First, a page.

A voice on the radio the other day told me we’d be welcoming in “meteorological autumn” on the first day of September. Our calendar shows Sept. 22 as first day of the new season. Does autumn really not begin until the third week of September? Does anyone care? These are questions that beg for answers. First, a definition.

Bob Kalish observes life from a placid place on the island of Arrowsic (motto: You’re not in Georgetown yet). You can reach him at [email protected]

The National Geographic Society defines a season as a period of the year that is “distinguished by special climate conditions.” The four seasons – spring, summer, fall and winter – follow one another regularly and each has its own light, temperature and weather patterns that repeat annually.

In the Northern Hemisphere, astronomical winter (defined by the apparent movement of the sun and stars) generally begins on Dec. 21 or 22, when the winter solstice marks the date the sun is lowest in the sky, the day of the year with the shortest period of daylight. Astronomically, summer begins on June 20 or 21, the summer solstice, the longest day of the year. Spring and autumn begin on days that have equal amounts of daylight and darkness (called equinox) because the sun is directly over the equator. The vernal, or spring, equinox falls on March 20 or 21, and the autumnal equinox is on Sept. 22 or 23, days that have equal amounts of daylight and darkness. Seasons occur as they do because Earth is tilted on its axis and wobbles and that’s enough. Winter typically has cold weather, little daylight and limited plant growth. In spring, plants sprout, tree leaves unfurl and flowers blossom. Summer is the warmest time of the year and has the most daylight, so plants grow quickly. In autumn, temperatures drop and many trees lose their leaves.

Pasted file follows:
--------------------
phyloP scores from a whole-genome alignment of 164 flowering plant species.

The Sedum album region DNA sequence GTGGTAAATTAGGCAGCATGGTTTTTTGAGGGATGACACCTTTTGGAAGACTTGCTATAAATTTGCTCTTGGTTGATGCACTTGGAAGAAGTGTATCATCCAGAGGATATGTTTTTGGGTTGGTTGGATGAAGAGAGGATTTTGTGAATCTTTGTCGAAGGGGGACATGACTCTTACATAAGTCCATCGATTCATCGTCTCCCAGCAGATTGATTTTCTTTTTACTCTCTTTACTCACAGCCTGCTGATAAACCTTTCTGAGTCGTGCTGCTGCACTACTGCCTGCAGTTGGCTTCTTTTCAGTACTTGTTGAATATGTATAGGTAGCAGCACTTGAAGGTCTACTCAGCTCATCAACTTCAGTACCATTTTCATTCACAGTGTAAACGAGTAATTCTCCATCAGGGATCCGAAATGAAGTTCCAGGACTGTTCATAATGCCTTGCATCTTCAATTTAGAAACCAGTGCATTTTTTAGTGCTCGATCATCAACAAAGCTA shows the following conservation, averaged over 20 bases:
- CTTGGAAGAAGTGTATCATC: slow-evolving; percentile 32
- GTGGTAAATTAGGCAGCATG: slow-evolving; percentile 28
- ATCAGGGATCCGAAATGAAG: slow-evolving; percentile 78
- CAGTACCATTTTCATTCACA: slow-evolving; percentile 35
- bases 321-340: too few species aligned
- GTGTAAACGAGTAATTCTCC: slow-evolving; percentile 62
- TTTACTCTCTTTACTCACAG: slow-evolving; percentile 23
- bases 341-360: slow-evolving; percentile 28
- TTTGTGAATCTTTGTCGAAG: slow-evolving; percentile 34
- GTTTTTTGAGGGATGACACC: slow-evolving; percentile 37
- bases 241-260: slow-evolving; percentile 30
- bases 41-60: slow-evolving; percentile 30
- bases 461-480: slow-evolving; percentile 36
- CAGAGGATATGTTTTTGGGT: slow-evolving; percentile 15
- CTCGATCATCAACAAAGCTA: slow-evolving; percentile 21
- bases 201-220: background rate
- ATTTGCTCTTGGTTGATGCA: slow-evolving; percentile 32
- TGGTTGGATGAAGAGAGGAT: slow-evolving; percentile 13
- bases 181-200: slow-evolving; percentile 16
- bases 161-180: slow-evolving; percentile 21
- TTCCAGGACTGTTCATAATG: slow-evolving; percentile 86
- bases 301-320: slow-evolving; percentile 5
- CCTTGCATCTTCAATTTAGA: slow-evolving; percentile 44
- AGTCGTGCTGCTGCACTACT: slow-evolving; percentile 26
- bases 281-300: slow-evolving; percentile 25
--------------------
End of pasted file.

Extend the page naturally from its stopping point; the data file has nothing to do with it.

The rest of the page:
The seasons in the Northern Hemisphere are the opposite of those in the Southern Hemisphere. This means that in Argentina and Australia, winter begins in June and Santa Claus wears swim trunks. The winter solstice in the Southern Hemisphere is June 20 or 21, while the summer solstice, the longest day of the year, is Dec. 21 or 22. Confusing, no?

Now these labels apply to physical events. But when railroads carved up time zones to make it easier to travel, it was easiest to have time zones congruent with the local time zones and comfortably within the arbitrary borders of the time zones. Thus the “astronomical” dates for the change of seasons is still tied to the actual movement of the sun and stars, whereas the meteorological definition is linked to the calendar.

What is really interesting is how it all comes down to an error in design. You see, the seasons exist because the Earth wobbles on its axis. Other planets don’t wobble and so they have no seasonal differences and they can receive cable television without a cable. But Earth, because of its wobble, supports life – if that’s what you call it.

Comments are not available on this story.

filed under: